In a bid to follow norms, ITI goofs up with question paper

Aug 06, 2013, 00:41 IST | Niranjan Medhekar

Some employees of Industrial Training Institute (ITI), Aundh, having differences with the authority told the media that for the annual exam that started yesterday around 100 students got a rude shock when they found that the question paper was out of the syllabus.

However, the principal and other faculty said it wasn’t a big deal and that no student had complained after the paper. The National Council of Vocational Education and Training (NCVT) have approved the syllabus for the technical courses at the Aundh institute.

The courses for stenographer, tailoring and auto body paint are being run by the State Council of Vocation Education and Training (SCVT). Out of a total strength of 1,500 around 1,400 students admitted to NCVT courses; the remaining 100 appeared for the SCVT exam.

Till last year, all 1,500 students have had to opt for a compulsory subject called Social Studies to study Civics, Statistics and Environment Science as several students are only either class VIII passed or class XII passed.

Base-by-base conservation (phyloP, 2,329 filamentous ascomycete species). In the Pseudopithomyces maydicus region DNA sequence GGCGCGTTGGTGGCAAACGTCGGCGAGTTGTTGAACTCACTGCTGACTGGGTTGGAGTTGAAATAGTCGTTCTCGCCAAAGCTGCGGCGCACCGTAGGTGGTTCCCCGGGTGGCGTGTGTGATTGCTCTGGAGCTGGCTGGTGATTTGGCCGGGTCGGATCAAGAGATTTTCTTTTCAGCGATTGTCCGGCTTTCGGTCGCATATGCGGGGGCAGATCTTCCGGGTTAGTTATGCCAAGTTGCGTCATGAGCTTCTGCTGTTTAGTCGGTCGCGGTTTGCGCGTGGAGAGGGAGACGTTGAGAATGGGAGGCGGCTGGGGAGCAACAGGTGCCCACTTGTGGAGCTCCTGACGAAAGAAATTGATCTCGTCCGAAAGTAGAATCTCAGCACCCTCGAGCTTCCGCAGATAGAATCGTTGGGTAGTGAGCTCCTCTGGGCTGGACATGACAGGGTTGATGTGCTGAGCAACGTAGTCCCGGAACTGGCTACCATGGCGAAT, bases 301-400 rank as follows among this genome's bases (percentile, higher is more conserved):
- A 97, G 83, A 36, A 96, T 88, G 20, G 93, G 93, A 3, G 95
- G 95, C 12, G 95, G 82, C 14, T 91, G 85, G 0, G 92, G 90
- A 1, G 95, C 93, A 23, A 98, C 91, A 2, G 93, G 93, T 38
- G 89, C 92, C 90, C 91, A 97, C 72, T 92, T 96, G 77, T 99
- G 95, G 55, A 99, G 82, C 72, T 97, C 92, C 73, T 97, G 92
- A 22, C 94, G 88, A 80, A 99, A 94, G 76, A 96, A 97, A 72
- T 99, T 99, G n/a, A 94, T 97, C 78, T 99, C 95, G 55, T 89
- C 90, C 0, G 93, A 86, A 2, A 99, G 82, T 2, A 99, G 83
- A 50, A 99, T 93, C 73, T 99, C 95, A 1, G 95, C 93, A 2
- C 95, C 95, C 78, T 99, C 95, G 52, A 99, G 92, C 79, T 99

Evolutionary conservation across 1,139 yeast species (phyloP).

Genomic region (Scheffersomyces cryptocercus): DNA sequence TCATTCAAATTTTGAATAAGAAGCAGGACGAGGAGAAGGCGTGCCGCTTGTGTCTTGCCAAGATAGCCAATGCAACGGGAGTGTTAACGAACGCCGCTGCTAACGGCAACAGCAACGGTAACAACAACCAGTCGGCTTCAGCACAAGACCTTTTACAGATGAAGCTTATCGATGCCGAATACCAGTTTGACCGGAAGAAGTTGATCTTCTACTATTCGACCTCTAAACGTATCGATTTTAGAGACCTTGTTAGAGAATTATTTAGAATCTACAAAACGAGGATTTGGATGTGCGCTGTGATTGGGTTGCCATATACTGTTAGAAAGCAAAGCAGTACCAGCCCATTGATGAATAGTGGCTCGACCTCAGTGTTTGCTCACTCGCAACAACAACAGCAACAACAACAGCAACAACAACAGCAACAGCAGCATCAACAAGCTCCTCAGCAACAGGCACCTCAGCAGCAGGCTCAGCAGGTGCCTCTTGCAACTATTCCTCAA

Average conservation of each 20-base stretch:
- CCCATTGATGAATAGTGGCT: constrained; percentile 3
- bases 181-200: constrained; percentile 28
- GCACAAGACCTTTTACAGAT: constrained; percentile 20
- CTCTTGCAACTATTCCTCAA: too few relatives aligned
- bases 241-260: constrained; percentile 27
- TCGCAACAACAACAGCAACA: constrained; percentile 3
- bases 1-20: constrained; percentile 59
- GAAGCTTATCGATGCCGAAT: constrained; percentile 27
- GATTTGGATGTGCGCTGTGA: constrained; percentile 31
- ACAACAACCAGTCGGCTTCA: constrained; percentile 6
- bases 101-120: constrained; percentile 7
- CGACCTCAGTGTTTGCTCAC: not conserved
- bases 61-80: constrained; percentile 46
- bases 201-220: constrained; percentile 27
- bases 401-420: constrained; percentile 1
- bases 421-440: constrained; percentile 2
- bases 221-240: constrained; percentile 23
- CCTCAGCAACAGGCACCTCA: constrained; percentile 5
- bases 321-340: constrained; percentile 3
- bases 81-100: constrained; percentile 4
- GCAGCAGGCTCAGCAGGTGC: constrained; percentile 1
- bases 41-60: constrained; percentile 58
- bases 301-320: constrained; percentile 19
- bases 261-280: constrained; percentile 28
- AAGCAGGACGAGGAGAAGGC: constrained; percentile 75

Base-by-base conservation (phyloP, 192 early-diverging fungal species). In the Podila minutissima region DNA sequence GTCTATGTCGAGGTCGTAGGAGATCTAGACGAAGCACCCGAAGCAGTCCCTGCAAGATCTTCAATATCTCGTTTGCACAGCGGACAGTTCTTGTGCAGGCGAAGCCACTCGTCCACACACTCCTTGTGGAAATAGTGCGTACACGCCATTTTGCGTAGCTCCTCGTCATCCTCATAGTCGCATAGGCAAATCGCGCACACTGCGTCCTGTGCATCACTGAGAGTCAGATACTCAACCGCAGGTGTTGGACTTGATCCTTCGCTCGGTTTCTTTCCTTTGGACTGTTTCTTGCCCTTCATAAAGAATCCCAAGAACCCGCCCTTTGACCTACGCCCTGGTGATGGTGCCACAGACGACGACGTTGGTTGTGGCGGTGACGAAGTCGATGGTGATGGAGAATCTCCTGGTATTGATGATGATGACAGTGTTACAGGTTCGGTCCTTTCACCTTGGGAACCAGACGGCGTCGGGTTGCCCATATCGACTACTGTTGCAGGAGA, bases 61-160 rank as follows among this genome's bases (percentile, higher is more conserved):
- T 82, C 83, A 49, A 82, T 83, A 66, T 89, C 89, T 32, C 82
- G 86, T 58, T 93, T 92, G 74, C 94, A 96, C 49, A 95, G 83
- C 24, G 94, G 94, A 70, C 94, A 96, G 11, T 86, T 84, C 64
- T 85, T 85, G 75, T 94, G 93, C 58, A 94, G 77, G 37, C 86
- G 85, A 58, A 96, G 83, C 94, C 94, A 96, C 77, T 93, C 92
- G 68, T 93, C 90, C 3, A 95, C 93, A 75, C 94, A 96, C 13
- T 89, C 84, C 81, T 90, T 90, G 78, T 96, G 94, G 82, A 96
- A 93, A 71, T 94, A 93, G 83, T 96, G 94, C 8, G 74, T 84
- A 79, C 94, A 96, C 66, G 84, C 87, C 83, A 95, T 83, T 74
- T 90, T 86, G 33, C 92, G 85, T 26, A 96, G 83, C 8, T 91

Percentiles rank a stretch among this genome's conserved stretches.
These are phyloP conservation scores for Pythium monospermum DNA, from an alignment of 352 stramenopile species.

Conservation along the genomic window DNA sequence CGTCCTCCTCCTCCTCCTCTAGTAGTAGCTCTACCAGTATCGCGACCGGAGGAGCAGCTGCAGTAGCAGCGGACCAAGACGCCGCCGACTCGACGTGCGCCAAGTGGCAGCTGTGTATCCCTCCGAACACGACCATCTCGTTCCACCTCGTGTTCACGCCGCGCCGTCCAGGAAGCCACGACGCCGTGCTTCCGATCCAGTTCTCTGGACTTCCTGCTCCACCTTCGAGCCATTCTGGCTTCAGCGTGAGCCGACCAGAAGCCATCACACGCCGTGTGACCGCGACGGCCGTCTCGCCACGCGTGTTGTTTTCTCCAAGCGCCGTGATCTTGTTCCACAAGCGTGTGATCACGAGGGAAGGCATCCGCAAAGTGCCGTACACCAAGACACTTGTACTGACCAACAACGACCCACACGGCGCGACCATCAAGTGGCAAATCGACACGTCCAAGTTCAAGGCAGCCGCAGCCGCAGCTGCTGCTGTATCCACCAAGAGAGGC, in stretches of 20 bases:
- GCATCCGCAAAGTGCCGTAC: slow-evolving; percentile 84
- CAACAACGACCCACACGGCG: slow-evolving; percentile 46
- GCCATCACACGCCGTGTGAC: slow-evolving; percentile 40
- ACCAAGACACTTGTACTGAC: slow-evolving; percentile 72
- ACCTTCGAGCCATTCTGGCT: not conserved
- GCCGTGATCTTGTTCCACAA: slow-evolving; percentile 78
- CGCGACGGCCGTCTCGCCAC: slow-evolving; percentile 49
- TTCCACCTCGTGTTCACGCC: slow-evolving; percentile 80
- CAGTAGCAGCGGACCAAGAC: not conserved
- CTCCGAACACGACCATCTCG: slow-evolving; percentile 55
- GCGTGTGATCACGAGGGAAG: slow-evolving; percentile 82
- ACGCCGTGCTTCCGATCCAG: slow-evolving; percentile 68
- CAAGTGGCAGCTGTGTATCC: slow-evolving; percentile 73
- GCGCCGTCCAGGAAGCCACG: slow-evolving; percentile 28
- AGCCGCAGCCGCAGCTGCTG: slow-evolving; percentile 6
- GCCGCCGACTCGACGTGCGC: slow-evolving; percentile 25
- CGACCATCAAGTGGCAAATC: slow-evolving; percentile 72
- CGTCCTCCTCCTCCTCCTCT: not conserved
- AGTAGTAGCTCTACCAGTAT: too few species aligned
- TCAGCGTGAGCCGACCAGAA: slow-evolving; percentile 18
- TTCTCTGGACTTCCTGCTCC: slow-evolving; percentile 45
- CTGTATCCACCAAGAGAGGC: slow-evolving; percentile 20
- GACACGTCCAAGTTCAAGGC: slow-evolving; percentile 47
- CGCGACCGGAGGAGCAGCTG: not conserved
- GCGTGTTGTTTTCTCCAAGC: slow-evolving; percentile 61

“Last year, NCVT introduced a new subject called ‘Employability Skills’ in a step to wider the scope of Social Studies and made it compulsory for all students doing NCVT courses. R V Kakade, principal of ITI, Aundh, said SCVT is supposed to follow NCVT, but it has not done so yet.

“Rather than keeping just a 100 students out of this new subject which is nothing but a revised format of Social Studies, we give them lessons on Employment Skills through the year. However, to follow government rules around 100 students appeared for the Social Studies paper,” he said.

Assistant apprenticeship advisor of ITI, SK Darekar said, “The subject Employability Skills has additional chapters like IT literacy, safety norms in industry, on field working environment and various acts and rights or workers. Tell me is giving additional knowledge to students who unfortunately are not able to opt for subjects, can that be termed as crime?”

Kakade added, “It is the ‘brainchild’ of some of our employees, who have differences with me. I only expect that the image of the institute is not be ruined by internal politics.” When MiDDAY visited the institute it was found that the goof up perturbed no student at the institute.  

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